PI Launchpad: Questions and Answers

July 24-28th, 2023 University of Michigan, Ann Arbor

This document will be updated frequently, so please check back regularly. Send any questions to hq-smd-piworkshop@mail.nasa.gov. Last Updated: January 9th, 2023

New questions and answers will be shown in underlined italics (this is new text). Deletions will be shown as struck-through text (this is deleted text).

  1. What does “appropriate time” mean in Question 1?

By this, we are curious about what motivates your science idea now. This will be different for each idea, but may include such things as: planetary orbits or orbital constraints set by other objects; launch opportunities or ride shares; new technology that is recently available; the launch of new telescopes or instruments that has provided new data to work with.

  1. Will I learn leadership skills at this workshop?

No. This workshop focuses on providing information on the process of early mission development. We do not provide leadership development or training. While there are many places to receive leadership training and grow as a leader, the PI Launchpad provides a unique experience focused on mission development. The limited time for the workshop means we can’t cover all topics.

  1. What makes a science question innovative or transformational in Question 1?

For PI-led missions, NASA Is looking for science objectives that will represent a significant improvement over the previous state of the art. These must be rooted in decadal priorities, and give a leap in capabilities (i.e. 10x better, clear threshold of improvement, new locations, etc.)

  1. I have never been the leader of a team. How can I answer Question 2?

All questions can be answered just by having been part of a team. You may have experience with good or bad leaders which can inform your views on leadership and what obligations they might have.

  1. What types of proposals meet the prerequisite to have submitted a proposal?

A proposal to any research, technology, education, or similar call — whether offered by NASA, the NSF, some other government entity or a private philanthropic organization — is acceptable. Fellowships that require a science proposal are also acceptable.

  1. I am listed in an existing mission proposal or currently operating mission in one of the noted leadership roles (PI, Deputy PI, etc), but I did not participate in writing the proposal (i.e. I took on this role after the mission started) or I was brought in at the last minute during the proposal writing process. Am I still able to apply?

In the case where you were not significantly involved in the mission development from an early stage or were not involved at all, you are still able to apply. This workshop is geared towards the first steps in mission development, so if you do have experience in this, you are not encouraged to apply.

  1. If I was in a leadership position on a suborbital project (sounding rocket, balloon or airborne program), am I eligible to apply?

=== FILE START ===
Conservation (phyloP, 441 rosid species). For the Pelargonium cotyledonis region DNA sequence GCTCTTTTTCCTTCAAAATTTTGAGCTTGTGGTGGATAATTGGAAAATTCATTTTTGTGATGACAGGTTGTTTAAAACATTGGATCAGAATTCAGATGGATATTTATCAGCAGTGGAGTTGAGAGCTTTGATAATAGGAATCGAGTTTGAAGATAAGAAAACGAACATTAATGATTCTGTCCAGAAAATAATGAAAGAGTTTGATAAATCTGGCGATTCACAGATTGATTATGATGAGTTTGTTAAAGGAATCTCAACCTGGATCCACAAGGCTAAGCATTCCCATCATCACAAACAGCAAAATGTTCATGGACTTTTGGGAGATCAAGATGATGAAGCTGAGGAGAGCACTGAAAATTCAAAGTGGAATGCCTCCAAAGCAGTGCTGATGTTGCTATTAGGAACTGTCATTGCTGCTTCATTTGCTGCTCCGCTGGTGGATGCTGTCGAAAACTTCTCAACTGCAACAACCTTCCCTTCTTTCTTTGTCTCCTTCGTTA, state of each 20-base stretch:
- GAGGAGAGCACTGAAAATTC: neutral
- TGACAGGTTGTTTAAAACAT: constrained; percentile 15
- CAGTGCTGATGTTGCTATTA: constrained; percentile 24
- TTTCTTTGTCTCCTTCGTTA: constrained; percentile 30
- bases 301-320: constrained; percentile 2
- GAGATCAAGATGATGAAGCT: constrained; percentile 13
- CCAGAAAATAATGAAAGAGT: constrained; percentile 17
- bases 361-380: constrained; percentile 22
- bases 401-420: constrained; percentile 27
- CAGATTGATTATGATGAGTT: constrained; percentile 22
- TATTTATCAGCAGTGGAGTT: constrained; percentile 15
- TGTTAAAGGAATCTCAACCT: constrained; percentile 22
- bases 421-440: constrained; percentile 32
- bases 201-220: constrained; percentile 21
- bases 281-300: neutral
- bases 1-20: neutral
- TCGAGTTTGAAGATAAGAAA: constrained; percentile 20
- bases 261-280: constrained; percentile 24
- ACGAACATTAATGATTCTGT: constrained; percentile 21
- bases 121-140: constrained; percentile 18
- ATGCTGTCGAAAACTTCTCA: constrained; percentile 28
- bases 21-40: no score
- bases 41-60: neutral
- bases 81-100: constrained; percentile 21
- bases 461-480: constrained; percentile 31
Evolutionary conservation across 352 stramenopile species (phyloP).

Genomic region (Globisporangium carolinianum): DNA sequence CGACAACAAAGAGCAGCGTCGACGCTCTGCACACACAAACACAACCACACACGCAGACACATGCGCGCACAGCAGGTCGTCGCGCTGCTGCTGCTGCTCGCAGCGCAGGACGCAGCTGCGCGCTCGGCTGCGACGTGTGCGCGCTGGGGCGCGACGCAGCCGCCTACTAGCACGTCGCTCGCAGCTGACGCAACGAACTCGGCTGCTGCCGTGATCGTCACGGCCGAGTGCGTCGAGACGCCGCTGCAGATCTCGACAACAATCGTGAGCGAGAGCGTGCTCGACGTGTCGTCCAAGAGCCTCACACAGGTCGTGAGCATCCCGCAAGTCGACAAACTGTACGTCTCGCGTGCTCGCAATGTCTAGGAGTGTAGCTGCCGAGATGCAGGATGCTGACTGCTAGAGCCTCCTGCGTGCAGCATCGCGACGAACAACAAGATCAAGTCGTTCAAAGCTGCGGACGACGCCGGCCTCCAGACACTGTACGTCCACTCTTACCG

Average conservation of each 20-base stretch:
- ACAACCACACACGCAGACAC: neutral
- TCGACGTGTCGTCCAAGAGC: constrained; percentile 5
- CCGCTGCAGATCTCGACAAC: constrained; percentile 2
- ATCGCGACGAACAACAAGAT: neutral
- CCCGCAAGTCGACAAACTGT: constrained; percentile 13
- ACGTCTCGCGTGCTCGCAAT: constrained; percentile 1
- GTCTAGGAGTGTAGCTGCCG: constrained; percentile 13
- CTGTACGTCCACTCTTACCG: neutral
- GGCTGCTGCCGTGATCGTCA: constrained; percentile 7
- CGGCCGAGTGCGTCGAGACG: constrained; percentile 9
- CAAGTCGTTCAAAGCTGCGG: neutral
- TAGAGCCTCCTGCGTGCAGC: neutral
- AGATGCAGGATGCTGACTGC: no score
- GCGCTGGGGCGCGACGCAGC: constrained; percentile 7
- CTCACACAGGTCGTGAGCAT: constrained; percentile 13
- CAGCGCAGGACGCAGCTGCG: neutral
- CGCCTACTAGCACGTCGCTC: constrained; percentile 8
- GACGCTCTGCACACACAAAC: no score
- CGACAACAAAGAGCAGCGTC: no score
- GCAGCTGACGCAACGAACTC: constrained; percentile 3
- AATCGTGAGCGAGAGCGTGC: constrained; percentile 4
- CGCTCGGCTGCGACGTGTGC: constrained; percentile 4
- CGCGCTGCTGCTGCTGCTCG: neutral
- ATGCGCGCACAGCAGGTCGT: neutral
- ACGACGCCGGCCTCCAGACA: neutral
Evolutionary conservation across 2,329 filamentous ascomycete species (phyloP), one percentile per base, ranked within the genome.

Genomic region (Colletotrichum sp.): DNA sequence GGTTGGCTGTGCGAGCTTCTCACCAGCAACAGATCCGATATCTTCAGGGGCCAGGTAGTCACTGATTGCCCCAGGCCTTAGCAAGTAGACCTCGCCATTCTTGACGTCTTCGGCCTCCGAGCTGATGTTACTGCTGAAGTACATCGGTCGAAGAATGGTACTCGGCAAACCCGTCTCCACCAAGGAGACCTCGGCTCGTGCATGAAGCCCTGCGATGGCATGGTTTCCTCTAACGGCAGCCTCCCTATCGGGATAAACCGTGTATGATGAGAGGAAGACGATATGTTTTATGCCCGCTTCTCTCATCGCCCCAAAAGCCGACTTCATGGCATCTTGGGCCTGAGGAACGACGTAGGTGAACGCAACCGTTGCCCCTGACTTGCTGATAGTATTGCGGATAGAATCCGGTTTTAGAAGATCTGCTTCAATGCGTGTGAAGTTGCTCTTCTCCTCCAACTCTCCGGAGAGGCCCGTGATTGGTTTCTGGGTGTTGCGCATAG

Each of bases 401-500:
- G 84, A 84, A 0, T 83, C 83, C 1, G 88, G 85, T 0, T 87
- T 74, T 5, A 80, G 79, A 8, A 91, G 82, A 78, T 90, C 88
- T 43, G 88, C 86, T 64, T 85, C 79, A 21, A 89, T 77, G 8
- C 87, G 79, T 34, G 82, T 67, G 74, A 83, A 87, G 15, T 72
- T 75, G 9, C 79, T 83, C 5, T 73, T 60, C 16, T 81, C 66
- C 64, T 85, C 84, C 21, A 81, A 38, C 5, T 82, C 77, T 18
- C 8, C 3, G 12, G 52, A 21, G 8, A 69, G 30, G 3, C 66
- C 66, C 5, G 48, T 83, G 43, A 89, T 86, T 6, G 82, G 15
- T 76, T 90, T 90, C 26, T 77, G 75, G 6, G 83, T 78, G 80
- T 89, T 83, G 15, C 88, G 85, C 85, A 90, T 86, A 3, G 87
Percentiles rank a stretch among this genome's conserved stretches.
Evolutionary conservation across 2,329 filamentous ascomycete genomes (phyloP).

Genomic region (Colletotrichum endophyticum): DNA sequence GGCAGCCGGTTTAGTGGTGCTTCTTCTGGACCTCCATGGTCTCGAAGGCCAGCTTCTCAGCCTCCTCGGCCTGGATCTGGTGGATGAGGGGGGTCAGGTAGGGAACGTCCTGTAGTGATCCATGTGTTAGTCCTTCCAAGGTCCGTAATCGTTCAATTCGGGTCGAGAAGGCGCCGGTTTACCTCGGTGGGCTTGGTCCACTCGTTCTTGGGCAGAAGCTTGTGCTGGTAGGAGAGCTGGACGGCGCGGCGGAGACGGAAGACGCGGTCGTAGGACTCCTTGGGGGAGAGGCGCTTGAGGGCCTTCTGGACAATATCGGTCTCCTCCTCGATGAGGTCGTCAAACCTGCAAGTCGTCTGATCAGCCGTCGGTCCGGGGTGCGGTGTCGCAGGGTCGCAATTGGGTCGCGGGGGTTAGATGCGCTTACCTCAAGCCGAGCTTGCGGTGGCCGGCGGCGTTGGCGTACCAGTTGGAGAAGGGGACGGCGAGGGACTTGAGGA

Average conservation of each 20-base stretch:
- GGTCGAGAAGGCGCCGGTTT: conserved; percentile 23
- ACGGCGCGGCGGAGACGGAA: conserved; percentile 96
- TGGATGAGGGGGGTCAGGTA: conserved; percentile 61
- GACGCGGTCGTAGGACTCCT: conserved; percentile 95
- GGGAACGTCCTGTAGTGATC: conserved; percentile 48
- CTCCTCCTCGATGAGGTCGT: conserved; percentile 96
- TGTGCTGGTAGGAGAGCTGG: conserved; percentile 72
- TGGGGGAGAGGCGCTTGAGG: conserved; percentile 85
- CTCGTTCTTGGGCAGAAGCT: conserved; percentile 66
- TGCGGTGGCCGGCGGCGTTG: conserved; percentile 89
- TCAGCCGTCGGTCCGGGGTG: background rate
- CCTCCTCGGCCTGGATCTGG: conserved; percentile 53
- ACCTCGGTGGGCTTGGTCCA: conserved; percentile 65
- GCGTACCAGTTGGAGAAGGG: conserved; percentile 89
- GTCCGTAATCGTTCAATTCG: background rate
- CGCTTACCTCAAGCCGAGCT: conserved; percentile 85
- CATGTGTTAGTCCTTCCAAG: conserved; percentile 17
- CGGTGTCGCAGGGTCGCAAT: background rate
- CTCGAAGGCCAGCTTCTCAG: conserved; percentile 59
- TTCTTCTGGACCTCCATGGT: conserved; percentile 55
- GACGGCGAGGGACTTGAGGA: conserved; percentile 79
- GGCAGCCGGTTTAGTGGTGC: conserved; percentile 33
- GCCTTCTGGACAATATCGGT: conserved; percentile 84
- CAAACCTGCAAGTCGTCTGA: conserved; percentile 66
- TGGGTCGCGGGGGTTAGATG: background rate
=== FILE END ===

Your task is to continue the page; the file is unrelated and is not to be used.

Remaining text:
Absolutely! Suborbital projects are different in many ways from AO-competed missions and not all of the skills learned in a suborbital project are readily transferable to a space-flight investigation.

  1. What do you mean by “people with potentially intersecting marginalized identities”?

This includes people who may be marginalized on more than one axis (member of a marginalized minority group and marginalized sexual orientation, as an example), or who may have other intersecting marginalized identities. There is no preference given for type of marginalization, though.

  1. Will I have to have material reviewed by my organization in order to apply?

No. The application will be submitted through the NASA Solicitation and Proposal Integrated Review and Evaluation System (NSPIRES) as a “Notice of Intent.” Notices of Intent do not need to be submitted by an applicant’s institution.

  1. If there is intellectual property associated with the proposed project that could be commercialized, to what extent is the proposal kept confidential?

Please do not share confidential information in your application materials. Applications will be kept confidential following NASA policy on all proposals, but that level of detail is not required for Question 1 regarding science case. If selected as a workshop participant, none of your proposal materials will be shared with anyone and all of the progress that you make during the workshop will not be shared. As a participant in the workshop, you will be required to share aspects of your science and mission concept during the workshop with small groups. We suggest determining ahead of your application submission what you feel comfortable sharing in the workshop environment.

  1. Will people be able to participate by tele-presence? Will the materials be online and accessible after or during the workshop?

This workshop will be in person. All participants must attend in person since there will not be a virtual option for the 2023 workshop. Travel costs for all admitted participants will be covered. Some pre-work material will be available online prior to the workshop for participants to review.

Material from the 2023 workshop, including video recordings of talks and panels, pdfs of presentations, the Launchpad workbook, etc., will be available online after the workshop has concluded.

  1. Will I have to disclose my ideas to the other Launchpad participants?

Yes. It’s expected that the Launchpad participants will fully engage with each other’s ideas to help each other strengthen their science cases and develop their requirements.

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